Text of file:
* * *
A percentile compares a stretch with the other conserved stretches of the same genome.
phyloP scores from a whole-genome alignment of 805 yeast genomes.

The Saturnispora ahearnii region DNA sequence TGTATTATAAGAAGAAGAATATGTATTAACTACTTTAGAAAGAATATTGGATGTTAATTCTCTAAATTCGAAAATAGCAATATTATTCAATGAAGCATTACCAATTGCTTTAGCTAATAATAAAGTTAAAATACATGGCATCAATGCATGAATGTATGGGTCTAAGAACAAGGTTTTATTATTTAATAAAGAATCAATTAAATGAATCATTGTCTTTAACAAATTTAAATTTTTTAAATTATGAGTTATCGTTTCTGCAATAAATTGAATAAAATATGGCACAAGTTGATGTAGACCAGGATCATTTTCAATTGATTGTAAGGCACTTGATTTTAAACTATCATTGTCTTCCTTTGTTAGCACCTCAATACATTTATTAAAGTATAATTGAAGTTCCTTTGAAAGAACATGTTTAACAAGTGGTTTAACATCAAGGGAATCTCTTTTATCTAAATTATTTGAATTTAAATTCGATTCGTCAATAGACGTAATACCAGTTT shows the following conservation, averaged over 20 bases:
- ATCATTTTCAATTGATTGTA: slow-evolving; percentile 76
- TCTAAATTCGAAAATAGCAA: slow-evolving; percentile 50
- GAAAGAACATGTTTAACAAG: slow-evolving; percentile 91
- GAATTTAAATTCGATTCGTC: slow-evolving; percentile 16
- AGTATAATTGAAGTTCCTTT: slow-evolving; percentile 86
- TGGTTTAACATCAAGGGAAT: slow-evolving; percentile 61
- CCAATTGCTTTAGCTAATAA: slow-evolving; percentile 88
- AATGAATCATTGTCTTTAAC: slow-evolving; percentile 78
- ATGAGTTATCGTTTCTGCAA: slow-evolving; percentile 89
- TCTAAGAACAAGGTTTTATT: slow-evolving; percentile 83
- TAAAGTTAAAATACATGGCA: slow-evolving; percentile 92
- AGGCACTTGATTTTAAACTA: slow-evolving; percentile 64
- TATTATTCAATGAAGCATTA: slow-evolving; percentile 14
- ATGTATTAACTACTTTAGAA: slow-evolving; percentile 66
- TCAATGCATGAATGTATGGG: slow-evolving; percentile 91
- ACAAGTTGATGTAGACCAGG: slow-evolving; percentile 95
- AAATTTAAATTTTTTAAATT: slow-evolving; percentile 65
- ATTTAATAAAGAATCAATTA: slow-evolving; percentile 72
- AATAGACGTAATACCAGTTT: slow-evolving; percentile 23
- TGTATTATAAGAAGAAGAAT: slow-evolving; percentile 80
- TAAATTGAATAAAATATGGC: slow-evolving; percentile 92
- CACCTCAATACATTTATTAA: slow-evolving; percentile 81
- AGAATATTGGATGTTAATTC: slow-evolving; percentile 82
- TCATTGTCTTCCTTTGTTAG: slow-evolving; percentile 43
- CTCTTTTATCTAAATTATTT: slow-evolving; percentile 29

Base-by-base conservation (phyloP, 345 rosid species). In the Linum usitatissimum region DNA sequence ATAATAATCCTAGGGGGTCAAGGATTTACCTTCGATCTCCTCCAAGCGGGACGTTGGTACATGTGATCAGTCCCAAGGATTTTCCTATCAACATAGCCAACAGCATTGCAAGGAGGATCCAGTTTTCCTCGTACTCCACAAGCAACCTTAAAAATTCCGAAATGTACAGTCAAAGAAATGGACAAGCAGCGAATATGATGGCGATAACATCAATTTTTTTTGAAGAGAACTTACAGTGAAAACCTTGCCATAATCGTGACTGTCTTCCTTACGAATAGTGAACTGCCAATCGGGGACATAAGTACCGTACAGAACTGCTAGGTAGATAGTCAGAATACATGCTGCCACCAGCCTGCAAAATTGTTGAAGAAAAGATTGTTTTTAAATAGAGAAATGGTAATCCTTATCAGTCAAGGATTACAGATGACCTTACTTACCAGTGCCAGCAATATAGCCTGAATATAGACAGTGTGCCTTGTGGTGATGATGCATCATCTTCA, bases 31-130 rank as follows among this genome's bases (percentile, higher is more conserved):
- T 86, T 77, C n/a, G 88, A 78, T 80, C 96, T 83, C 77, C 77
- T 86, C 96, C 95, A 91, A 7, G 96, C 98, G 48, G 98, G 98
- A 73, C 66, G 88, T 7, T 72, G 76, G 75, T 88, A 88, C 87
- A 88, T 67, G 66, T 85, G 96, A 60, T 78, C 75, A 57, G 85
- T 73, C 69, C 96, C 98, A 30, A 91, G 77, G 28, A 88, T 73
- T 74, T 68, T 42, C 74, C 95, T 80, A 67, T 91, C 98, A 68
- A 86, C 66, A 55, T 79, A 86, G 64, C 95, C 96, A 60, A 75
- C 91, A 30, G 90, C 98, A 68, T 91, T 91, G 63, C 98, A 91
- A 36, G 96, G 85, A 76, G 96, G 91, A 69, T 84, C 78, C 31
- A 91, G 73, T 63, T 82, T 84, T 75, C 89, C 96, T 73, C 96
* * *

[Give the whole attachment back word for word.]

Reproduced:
A percentile compares a stretch with the other conserved stretches of the same genome.
phyloP scores from a whole-genome alignment of 805 yeast genomes.

The Saturnispora ahearnii region DNA sequence TGTATTATAAGAAGAAGAATATGTATTAACTACTTTAGAAAGAATATTGGATGTTAATTCTCTAAATTCGAAAATAGCAATATTATTCAATGAAGCATTACCAATTGCTTTAGCTAATAATAAAGTTAAAATACATGGCATCAATGCATGAATGTATGGGTCTAAGAACAAGGTTTTATTATTTAATAAAGAATCAATTAAATGAATCATTGTCTTTAACAAATTTAAATTTTTTAAATTATGAGTTATCGTTTCTGCAATAAATTGAATAAAATATGGCACAAGTTGATGTAGACCAGGATCATTTTCAATTGATTGTAAGGCACTTGATTTTAAACTATCATTGTCTTCCTTTGTTAGCACCTCAATACATTTATTAAAGTATAATTGAAGTTCCTTTGAAAGAACATGTTTAACAAGTGGTTTAACATCAAGGGAATCTCTTTTATCTAAATTATTTGAATTTAAATTCGATTCGTCAATAGACGTAATACCAGTTT shows the following conservation, averaged over 20 bases:
- ATCATTTTCAATTGATTGTA: slow-evolving; percentile 76
- TCTAAATTCGAAAATAGCAA: slow-evolving; percentile 50
- GAAAGAACATGTTTAACAAG: slow-evolving; percentile 91
- GAATTTAAATTCGATTCGTC: slow-evolving; percentile 16
- AGTATAATTGAAGTTCCTTT: slow-evolving; percentile 86
- TGGTTTAACATCAAGGGAAT: slow-evolving; percentile 61
- CCAATTGCTTTAGCTAATAA: slow-evolving; percentile 88
- AATGAATCATTGTCTTTAAC: slow-evolving; percentile 78
- ATGAGTTATCGTTTCTGCAA: slow-evolving; percentile 89
- TCTAAGAACAAGGTTTTATT: slow-evolving; percentile 83
- TAAAGTTAAAATACATGGCA: slow-evolving; percentile 92
- AGGCACTTGATTTTAAACTA: slow-evolving; percentile 64
- TATTATTCAATGAAGCATTA: slow-evolving; percentile 14
- ATGTATTAACTACTTTAGAA: slow-evolving; percentile 66
- TCAATGCATGAATGTATGGG: slow-evolving; percentile 91
- ACAAGTTGATGTAGACCAGG: slow-evolving; percentile 95
- AAATTTAAATTTTTTAAATT: slow-evolving; percentile 65
- ATTTAATAAAGAATCAATTA: slow-evolving; percentile 72
- AATAGACGTAATACCAGTTT: slow-evolving; percentile 23
- TGTATTATAAGAAGAAGAAT: slow-evolving; percentile 80
- TAAATTGAATAAAATATGGC: slow-evolving; percentile 92
- CACCTCAATACATTTATTAA: slow-evolving; percentile 81
- AGAATATTGGATGTTAATTC: slow-evolving; percentile 82
- TCATTGTCTTCCTTTGTTAG: slow-evolving; percentile 43
- CTCTTTTATCTAAATTATTT: slow-evolving; percentile 29

Base-by-base conservation (phyloP, 345 rosid species). In the Linum usitatissimum region DNA sequence ATAATAATCCTAGGGGGTCAAGGATTTACCTTCGATCTCCTCCAAGCGGGACGTTGGTACATGTGATCAGTCCCAAGGATTTTCCTATCAACATAGCCAACAGCATTGCAAGGAGGATCCAGTTTTCCTCGTACTCCACAAGCAACCTTAAAAATTCCGAAATGTACAGTCAAAGAAATGGACAAGCAGCGAATATGATGGCGATAACATCAATTTTTTTTGAAGAGAACTTACAGTGAAAACCTTGCCATAATCGTGACTGTCTTCCTTACGAATAGTGAACTGCCAATCGGGGACATAAGTACCGTACAGAACTGCTAGGTAGATAGTCAGAATACATGCTGCCACCAGCCTGCAAAATTGTTGAAGAAAAGATTGTTTTTAAATAGAGAAATGGTAATCCTTATCAGTCAAGGATTACAGATGACCTTACTTACCAGTGCCAGCAATATAGCCTGAATATAGACAGTGTGCCTTGTGGTGATGATGCATCATCTTCA, bases 31-130 rank as follows among this genome's bases (percentile, higher is more conserved):
- T 86, T 77, C n/a, G 88, A 78, T 80, C 96, T 83, C 77, C 77
- T 86, C 96, C 95, A 91, A 7, G 96, C 98, G 48, G 98, G 98
- A 73, C 66, G 88, T 7, T 72, G 76, G 75, T 88, A 88, C 87
- A 88, T 67, G 66, T 85, G 96, A 60, T 78, C 75, A 57, G 85
- T 73, C 69, C 96, C 98, A 30, A 91, G 77, G 28, A 88, T 73
- T 74, T 68, T 42, C 74, C 95, T 80, A 67, T 91, C 98, A 68
- A 86, C 66, A 55, T 79, A 86, G 64, C 95, C 96, A 60, A 75
- C 91, A 30, G 90, C 98, A 68, T 91, T 91, G 63, C 98, A 91
- A 36, G 96, G 85, A 76, G 96, G 91, A 69, T 84, C 78, C 31
- A 91, G 73, T 63, T 82, T 84, T 75, C 89, C 96, T 73, C 96